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Adaptations to Changes in Environmental Conditions and Policies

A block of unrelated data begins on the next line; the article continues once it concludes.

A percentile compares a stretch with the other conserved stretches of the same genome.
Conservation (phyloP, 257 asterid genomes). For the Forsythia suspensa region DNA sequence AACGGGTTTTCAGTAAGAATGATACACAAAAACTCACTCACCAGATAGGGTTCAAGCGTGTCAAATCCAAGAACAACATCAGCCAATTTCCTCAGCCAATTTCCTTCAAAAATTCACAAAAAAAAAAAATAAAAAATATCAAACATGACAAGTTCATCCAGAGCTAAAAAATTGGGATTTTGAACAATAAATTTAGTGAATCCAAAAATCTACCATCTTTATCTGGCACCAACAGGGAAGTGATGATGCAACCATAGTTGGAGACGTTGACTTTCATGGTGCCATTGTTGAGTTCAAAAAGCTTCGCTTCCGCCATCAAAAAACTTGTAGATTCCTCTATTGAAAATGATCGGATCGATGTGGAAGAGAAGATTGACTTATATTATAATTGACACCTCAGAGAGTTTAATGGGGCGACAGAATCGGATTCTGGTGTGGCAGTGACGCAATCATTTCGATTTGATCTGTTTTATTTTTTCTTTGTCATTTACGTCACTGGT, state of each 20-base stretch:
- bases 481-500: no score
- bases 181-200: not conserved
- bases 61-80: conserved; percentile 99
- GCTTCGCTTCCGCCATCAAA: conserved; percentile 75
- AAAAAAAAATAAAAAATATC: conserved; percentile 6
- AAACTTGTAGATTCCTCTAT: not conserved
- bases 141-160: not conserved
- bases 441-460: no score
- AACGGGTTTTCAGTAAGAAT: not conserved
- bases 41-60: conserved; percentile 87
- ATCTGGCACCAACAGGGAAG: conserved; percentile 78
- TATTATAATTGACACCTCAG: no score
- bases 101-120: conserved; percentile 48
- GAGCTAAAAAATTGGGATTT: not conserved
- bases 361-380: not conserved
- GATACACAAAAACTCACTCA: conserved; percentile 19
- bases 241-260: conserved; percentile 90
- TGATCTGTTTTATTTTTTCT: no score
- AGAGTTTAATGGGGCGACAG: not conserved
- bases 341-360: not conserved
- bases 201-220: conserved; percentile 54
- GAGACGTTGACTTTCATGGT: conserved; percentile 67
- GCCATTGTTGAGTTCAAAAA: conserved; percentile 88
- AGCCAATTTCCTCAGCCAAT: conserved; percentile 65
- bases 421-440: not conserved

Economic incentives for users of natural resources depend on both environmental conditions and policies in place to govern use of those resources. Similarly, polluting firms are financially impacted by the regulatory context in which they operate and the manner in which natural systems exposed to their pollution are affected. Shifts in environmental conditions or policy thus may alter the economic incentives and behavior of resource users and polluting firms. To the extent that such shifts impose higher costs, economic theory suggests that economic agents will seek ways to mitigate their exposure to such costs, either through preventative behavior or adaptation. As a result, the economic effects of change will depend upon the responses of affected individuals or firms. Here, I examine the effects of three types of change on the behavior of natural resource users and polluting firms. The first chapter employs dynamic game theory to examine the effect of a potential environmental regime shift on coalition formation in a shared fishery, finding that the threat of such shifts can support enhanced cooperation as a means to avoid the shift. The second chapter focuses attention on a policy shift in a multi-species fishery, studying how resource users respond to the introduction of tradable permits for bycatch species. That study uses a combination of theory and panel econometric approaches to identify multi-margin responses to the regulatory change, and in so doing, estimates the marginal costs of conservation for overfished species. In the final chapter, I continue to examine regulatory change, but shift systems to examine how environmental policy may stimulate innovation. In particular, I explore how tradable emissions permits can create incentives for unregulated firms to innovate, illustrating the consequences of such spillovers for policy analysis using both theory and an empirical application to the European Union Emissions Trading System.

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